Dialectical Bootstrapping

bootstrapsI mentioned this in my last post and could not resist it. It is based on a 2009 paper by Herzog & Hertwig,  “The Wisdom of Many in One Mind Improving Individual Judgments With Dialectical Bootstrapping.”  How can a set of individually mediocre estimates become superior when averaged? The secret is a statistical fact that, although well known in measurement theory, has implications that are often not intuitively evident . A subjective quantitative estimate can be expressed as an additive function of three components: the truth (the true value of the estimated quantity), random error (random fluctuations in the judge’s  performance), and systematic error (i.e., the judge’s systematic tendency to over- or underestimate the true value). Averaging estimates increases accuracy in two ways: It cancels out random error, and it can reduce systematic error. This reminds me of Scott Page’s diversity prediction theorem which simply states that the crowd’s error = avg error- diversity. I expect to look at systematic error and diversity in future posts, but for now how can we conduct a dialogue with ourselves and improve our predictions?

This can be illustrated using the concept of bracketing. If two estimates are on the same side of the truth (i.e., do not ‘‘bracket’’ the true value), averaging them will be as accurate, on average, as randomly choosing one estimate. But if two estimates bracket the true value (i.e., one overestimates it and the other underestimates it), averaging the two will yield a smaller absolute error than randomly choosing one of the estimates. Assume that the true value is 100, and two judges estimate it to be 110 and 120, erring by 10 and 20 units, respectively. Randomly choosing between their estimates gives an expected error of 15, whereas averaging the estimates results in 115, which is also off by 15. Now assume that the second judge’s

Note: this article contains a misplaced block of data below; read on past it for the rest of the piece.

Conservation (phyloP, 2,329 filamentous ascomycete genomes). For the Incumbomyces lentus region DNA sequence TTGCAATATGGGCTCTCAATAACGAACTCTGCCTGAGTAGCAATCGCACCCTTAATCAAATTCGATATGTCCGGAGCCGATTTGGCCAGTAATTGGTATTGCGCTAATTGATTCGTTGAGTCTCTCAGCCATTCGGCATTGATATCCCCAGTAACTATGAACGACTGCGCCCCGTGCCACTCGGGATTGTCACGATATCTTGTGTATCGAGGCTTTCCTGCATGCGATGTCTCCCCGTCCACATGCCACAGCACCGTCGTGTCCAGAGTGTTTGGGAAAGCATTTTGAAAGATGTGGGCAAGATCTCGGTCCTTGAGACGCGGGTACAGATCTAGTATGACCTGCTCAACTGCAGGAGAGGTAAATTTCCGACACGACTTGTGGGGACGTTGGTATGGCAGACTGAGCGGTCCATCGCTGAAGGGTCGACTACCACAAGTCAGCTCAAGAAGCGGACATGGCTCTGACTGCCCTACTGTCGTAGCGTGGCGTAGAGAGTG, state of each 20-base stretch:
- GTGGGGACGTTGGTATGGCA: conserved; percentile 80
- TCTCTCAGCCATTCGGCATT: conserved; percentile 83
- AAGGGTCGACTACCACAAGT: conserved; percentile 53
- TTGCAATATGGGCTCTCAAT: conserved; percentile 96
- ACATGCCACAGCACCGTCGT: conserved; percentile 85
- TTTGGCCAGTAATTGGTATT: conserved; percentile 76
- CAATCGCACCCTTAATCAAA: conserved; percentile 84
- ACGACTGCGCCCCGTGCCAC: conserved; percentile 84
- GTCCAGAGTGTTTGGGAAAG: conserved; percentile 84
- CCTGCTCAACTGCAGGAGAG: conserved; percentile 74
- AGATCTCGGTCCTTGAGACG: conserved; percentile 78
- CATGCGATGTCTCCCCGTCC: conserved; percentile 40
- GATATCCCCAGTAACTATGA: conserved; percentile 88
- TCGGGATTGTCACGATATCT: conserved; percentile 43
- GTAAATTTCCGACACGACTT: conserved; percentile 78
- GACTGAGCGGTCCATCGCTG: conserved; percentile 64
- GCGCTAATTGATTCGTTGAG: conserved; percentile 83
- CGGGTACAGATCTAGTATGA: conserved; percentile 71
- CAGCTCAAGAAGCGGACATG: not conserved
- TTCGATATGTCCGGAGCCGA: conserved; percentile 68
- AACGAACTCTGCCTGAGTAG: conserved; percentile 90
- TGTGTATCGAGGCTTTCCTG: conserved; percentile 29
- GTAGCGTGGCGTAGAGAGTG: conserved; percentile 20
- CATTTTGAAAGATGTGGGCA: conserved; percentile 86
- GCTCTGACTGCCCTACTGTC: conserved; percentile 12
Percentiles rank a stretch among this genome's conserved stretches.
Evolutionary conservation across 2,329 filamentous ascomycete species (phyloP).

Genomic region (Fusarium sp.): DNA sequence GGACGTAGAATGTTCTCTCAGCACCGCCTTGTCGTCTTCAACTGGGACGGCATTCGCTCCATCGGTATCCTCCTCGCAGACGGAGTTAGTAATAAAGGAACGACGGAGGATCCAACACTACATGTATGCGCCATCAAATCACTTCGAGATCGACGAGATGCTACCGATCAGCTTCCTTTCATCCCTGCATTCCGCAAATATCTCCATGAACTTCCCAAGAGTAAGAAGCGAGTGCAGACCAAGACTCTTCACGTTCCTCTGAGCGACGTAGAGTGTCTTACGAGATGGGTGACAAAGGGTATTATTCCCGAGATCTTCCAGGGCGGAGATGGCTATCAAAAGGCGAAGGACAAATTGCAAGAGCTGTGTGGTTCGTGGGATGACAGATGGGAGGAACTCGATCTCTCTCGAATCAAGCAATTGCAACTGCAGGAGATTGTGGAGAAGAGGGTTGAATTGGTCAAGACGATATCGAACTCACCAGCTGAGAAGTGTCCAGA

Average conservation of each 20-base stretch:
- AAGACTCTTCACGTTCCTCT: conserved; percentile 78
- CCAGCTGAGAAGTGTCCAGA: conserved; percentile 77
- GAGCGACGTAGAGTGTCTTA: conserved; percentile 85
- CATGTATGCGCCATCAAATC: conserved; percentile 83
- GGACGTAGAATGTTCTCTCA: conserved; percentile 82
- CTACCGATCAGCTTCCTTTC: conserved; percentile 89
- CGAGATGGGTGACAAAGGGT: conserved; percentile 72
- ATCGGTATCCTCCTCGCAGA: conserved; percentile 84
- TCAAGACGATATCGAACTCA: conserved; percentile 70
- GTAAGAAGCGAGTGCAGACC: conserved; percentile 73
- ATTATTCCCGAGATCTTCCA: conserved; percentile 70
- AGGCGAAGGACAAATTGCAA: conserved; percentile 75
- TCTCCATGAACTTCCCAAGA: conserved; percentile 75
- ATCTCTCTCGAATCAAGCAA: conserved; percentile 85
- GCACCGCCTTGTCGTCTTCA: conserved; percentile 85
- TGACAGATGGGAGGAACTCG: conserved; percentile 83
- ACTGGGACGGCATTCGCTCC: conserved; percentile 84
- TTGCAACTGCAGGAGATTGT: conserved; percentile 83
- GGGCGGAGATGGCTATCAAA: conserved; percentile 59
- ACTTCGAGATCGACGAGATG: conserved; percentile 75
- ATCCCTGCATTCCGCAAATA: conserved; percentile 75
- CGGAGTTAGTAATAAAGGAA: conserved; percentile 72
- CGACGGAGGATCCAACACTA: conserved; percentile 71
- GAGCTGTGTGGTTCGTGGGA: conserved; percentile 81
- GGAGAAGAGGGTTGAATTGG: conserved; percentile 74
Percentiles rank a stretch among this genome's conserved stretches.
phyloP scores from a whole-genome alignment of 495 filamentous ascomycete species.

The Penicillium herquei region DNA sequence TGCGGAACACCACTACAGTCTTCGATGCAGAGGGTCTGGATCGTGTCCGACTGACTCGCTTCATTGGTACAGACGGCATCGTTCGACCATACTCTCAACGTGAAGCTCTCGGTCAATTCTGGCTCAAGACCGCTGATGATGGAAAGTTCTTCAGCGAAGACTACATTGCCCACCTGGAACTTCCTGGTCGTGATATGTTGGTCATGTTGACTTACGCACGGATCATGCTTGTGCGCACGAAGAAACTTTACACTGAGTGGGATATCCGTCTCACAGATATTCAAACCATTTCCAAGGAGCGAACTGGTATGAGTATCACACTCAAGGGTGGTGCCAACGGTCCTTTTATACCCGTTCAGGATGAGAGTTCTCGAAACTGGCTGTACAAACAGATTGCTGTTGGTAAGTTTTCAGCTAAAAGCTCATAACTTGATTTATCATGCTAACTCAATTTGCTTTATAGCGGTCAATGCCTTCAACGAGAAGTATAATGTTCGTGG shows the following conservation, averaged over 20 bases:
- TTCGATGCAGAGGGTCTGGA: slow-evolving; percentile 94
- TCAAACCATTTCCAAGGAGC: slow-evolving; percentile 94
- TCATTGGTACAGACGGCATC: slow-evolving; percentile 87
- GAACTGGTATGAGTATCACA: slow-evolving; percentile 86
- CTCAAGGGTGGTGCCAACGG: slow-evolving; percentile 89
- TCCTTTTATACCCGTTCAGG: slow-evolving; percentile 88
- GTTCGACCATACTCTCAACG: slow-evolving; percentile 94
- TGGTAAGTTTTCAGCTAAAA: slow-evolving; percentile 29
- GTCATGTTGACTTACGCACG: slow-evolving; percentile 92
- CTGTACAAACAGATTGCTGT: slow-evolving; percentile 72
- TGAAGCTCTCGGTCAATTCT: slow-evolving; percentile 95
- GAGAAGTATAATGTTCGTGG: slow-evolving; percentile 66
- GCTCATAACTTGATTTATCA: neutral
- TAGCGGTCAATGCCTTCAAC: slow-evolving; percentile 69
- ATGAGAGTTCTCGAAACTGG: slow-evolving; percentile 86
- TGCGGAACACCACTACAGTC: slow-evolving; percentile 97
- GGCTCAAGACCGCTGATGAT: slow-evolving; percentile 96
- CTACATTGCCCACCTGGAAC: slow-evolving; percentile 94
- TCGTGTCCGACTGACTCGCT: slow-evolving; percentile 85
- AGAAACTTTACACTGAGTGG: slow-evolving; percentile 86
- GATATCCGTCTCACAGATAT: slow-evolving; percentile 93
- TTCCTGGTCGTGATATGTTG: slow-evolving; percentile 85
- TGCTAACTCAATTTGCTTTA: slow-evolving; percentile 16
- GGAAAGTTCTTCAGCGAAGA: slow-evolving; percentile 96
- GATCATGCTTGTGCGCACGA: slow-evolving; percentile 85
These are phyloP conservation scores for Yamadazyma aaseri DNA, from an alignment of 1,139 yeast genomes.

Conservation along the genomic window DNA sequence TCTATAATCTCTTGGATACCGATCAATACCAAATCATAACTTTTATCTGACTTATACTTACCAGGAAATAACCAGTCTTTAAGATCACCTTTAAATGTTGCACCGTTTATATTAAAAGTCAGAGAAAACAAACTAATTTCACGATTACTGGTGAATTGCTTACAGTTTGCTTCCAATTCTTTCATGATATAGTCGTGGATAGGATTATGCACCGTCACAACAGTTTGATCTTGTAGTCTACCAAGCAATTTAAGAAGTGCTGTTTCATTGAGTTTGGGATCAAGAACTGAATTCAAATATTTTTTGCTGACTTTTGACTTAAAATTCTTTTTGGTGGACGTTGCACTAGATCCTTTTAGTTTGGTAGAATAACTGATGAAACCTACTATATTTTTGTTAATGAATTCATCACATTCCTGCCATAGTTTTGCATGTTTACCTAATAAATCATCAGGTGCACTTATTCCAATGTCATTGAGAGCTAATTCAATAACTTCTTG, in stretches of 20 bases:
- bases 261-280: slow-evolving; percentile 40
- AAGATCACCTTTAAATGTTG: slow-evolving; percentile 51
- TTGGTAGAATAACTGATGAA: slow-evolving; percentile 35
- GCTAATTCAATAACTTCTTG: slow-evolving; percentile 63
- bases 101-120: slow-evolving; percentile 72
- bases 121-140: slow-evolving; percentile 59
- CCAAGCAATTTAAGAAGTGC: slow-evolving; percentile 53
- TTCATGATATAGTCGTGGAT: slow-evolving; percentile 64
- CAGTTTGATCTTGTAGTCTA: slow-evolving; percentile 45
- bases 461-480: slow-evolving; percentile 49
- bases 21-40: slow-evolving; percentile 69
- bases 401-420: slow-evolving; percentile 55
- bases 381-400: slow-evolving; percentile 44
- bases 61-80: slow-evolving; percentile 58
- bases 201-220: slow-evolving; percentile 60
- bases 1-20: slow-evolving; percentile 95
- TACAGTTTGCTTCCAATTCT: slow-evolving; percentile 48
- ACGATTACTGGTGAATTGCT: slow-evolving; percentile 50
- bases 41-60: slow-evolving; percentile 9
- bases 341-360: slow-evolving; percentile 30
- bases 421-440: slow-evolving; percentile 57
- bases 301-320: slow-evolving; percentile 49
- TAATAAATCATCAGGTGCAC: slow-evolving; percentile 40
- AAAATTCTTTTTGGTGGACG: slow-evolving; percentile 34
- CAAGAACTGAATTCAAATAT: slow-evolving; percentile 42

estimate is 80, rather than 120. In this case, although the two judges’ estimates have the same absolute errors as before, they lie on opposite sides of the true value. Because the second estimate still errs by 20 units, one can again expect an absolute error of 15 when choosing randomly between the two estimates. Averaging them, however, gives 95, an error of only 5 units! Averaging, therefore, dominates the strategy of choosing randomly between two estimates: Without bracketing, averaging is as accurate as random choice, and with bracketing, averaging beats random choice. Bracketing can arise from random error or different systematic errors.  Consequently, a low correlation among the errors of a set of judges virtually guarantees bracketing, making the average estimate more accurate than an estimate by a randomly selected judge.